by Vera Gogokhia
This weekend, Georgians should be lining up to vote for president. But many, especially young people, will not vote at all. The campaign has been a lesson in how to discourage a once-engaged citizenry. It has revealed weaknesses within Georgia’s parties and undermined recent constitutional reforms aimed at completing Georgia’s transformation into a party-based parliamentary republic.
The ruling Georgian Dream party did not nominate a candidate from within its own ranks. Instead, the party is supporting Salome Zourabichvili, an “independent” candidate who is increasingly seen as a puppet of the country’s richest man.
Georgian Dream is energetically promoting Zourabichvili and financing her campaign, with party leaders featuring in her ads and at rallies. Though Zourabichvili is nominally an independent member of parliament, she owes her seat to Georgian Dream, which supported her campaign for the legislature in 2016.
The Georgian Dream government, meanwhile, is trying to discredit the party of her chief rival, the United National Movement (UNM). This month the Prosecutor’s Office released tapes that allegedly reveal members of the UNM government, back in 2007, plotting to murder a businessman who died abroad the following year.
Clearly, Zourabichvili enjoys crucial support from Georgian Dream, yet she has campaigned on an anti-party platform. “I think the time for parties is finished around the world,” she said this summer. “I well know the negative aspects of parties … how parties’ internal battles dramatically damage a common cause.”
It’s fair to say that her cynicism about parties matches the views of Georgian Dream founder and leader Bidzina Ivanishvili. Ivanishvili, a billionaire businessman and former prime minister, has dominated politics in Georgia since his party’s victory in 2012. As Levan Berdzenishvili, one of his former political partners, has reported, “Ivanishvili does not understand parties, he does not like party thinking.” Ivanishvili believes “that politics is made by a single man.”
Ivanishvili’s dislike of parties is manifest in how he treats his own. His decision to support Zourabichvili prevented Georgian Dream members from selecting among the many able candidates within their own party, weakening it.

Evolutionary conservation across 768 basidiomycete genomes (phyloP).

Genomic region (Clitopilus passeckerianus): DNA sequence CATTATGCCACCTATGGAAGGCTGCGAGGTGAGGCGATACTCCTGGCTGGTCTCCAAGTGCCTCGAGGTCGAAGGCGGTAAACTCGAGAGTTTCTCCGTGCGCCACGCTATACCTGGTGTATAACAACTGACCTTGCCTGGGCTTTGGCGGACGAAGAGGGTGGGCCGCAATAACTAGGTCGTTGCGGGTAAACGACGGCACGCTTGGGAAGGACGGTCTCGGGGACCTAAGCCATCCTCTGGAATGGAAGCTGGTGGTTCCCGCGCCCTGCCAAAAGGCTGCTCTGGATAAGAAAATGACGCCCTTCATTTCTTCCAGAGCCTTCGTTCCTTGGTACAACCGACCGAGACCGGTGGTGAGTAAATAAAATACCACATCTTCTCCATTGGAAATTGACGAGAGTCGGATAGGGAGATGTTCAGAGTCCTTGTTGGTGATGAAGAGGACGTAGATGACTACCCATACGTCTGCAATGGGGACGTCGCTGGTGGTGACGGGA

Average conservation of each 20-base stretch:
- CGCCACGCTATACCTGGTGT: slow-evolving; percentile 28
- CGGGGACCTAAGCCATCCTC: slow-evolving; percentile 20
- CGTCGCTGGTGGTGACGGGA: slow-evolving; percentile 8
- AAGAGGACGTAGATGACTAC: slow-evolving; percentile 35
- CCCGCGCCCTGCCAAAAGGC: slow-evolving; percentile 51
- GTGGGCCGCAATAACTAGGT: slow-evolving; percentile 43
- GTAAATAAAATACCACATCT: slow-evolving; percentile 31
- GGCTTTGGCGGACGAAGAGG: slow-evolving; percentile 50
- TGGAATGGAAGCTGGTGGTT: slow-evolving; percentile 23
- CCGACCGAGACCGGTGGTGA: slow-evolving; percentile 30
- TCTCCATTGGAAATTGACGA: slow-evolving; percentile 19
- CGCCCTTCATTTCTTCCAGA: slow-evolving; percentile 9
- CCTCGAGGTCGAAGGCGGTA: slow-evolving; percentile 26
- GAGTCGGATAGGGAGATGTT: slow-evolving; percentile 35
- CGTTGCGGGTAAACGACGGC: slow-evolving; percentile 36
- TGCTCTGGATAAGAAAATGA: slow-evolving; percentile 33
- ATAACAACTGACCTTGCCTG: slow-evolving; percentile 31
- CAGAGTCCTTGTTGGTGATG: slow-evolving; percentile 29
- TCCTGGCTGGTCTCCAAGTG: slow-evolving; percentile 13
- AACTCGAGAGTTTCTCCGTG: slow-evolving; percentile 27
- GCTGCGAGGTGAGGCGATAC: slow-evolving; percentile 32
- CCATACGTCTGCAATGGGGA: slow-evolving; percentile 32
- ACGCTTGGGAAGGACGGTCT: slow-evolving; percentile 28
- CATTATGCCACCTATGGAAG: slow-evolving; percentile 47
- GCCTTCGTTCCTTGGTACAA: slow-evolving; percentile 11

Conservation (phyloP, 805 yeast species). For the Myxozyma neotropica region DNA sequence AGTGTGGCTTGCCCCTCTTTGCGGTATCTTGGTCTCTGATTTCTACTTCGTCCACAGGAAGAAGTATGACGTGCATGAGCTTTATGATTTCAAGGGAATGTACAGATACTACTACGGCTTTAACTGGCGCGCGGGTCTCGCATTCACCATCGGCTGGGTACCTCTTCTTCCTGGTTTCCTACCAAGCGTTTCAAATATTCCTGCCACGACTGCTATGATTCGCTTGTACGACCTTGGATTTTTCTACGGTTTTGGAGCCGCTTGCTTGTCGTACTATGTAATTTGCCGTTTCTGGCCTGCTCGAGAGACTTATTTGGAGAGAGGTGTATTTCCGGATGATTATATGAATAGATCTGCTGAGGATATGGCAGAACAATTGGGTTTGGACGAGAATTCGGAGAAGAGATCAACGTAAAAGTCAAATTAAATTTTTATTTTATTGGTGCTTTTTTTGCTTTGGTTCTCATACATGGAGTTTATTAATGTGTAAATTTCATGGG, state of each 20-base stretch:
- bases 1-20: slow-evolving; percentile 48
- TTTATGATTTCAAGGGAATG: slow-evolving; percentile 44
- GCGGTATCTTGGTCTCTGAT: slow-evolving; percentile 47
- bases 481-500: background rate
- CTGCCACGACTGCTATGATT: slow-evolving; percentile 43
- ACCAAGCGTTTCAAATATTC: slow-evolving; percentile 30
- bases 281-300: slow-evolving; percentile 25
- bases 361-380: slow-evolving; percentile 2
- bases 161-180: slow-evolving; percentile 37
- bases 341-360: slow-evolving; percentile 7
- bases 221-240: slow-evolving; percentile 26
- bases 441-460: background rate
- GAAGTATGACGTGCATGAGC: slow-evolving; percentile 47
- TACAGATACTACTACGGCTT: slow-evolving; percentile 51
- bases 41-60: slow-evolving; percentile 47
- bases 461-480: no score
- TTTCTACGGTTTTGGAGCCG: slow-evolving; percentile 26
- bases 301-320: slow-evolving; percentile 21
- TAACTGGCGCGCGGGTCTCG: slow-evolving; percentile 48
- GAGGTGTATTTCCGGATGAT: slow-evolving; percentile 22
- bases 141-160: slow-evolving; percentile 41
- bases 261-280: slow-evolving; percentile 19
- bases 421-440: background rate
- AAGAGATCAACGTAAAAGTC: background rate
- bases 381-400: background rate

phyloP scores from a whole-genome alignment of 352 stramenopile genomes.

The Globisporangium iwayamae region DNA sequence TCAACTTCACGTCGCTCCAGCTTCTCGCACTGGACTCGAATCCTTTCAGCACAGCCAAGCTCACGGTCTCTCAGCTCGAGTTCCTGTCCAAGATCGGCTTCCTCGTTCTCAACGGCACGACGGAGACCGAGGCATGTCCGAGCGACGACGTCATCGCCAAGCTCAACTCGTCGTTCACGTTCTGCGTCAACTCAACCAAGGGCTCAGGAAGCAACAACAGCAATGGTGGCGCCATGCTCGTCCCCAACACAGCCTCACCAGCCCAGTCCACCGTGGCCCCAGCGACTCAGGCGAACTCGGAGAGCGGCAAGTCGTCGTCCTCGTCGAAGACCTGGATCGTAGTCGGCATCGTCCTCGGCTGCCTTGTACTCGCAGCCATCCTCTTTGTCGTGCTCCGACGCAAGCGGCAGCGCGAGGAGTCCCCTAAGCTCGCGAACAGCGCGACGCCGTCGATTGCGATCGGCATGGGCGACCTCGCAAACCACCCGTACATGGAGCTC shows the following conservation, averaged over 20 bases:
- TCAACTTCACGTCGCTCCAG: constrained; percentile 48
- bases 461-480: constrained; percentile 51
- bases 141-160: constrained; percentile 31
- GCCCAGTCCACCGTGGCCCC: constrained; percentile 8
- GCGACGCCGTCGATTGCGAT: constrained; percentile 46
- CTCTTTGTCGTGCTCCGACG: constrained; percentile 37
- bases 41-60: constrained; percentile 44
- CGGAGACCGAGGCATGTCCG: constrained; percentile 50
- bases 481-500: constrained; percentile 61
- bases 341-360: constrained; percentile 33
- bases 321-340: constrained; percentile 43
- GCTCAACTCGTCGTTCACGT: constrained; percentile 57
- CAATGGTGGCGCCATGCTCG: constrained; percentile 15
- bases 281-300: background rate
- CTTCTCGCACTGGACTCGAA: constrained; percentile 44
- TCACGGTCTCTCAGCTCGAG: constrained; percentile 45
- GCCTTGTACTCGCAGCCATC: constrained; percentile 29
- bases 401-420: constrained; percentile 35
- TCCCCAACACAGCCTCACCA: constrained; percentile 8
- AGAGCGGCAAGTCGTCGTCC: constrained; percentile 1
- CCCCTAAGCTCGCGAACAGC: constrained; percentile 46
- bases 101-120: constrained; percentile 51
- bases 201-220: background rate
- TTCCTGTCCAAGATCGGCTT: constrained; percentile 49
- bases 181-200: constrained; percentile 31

Vice Speaker of Parliament Tamar Chugoshvili, a Georgian Dream member who had advocated for the 2016 constitutional reforms intended to strengthen the party system, revealed in an August interview that the issue of choosing whether to nominate a candidate had split the party.
“We had many discussions on this issue … There were positions on both sides. The position of the chairman of the party [Ivanishvili] is that Georgian Dream should not have a candidate in the election.” Chugoshvili is also on record as saying that failing to nominate a candidate would signal weakness.
While Georgian Dream may have hurt itself from within, the opposition has failed to take advantage of the moment, discouraging those who hope for a viable multi-party system.
Some may say none of this matters, that the president is a largely ceremonial role now. But the optics are discrediting the system, and the role of the voter, in a young democracy. That is especially true among young Georgians, many of whom are already discouraged.
Polls are few, but a Caucasus Barometer survey after the 2016 parliamentary election suggested voter turnout for Georgians aged 18-35 was significantly lower than among other age groups.
In my own research, I have found young people tend to favor independents.
“In such a polarized environment, an independent candidate would be a good alternative,” said Meko Natroshvili, 24, of the current field of candidates. “People who vote either for Georgian Dream or for UNM do so only because they hate [the other party].”
Party members must devote time to “antagonizing” rival parties, Natroshvili said. “Independents are less biased.”
Moreover, by backing a faux “independent,” Ivanishvili and his Georgian Dream feed speculation and fear that the oligarch wields secret powers.
Having worked with young activists across Georgia for years, I am convinced this “ruling party-backed independent” masquerade will discourage young people and estrange them from politics. As Irakli Kupradze, a 23-year-old student activist recently told me, “Young people dislike [the campaign]. They feel deceived.” Kupradze believes young people, if they vote at all, will cast a protest vote for one of the more obscure candidates in a field crowded with oddballs.
So who is going to win this election? Cynicism.
Vera Gogokhia is the founder of You for Democracy, a Tbilisi-based NGO that works with student activists. Reprinted, with permission, from Eurasianet.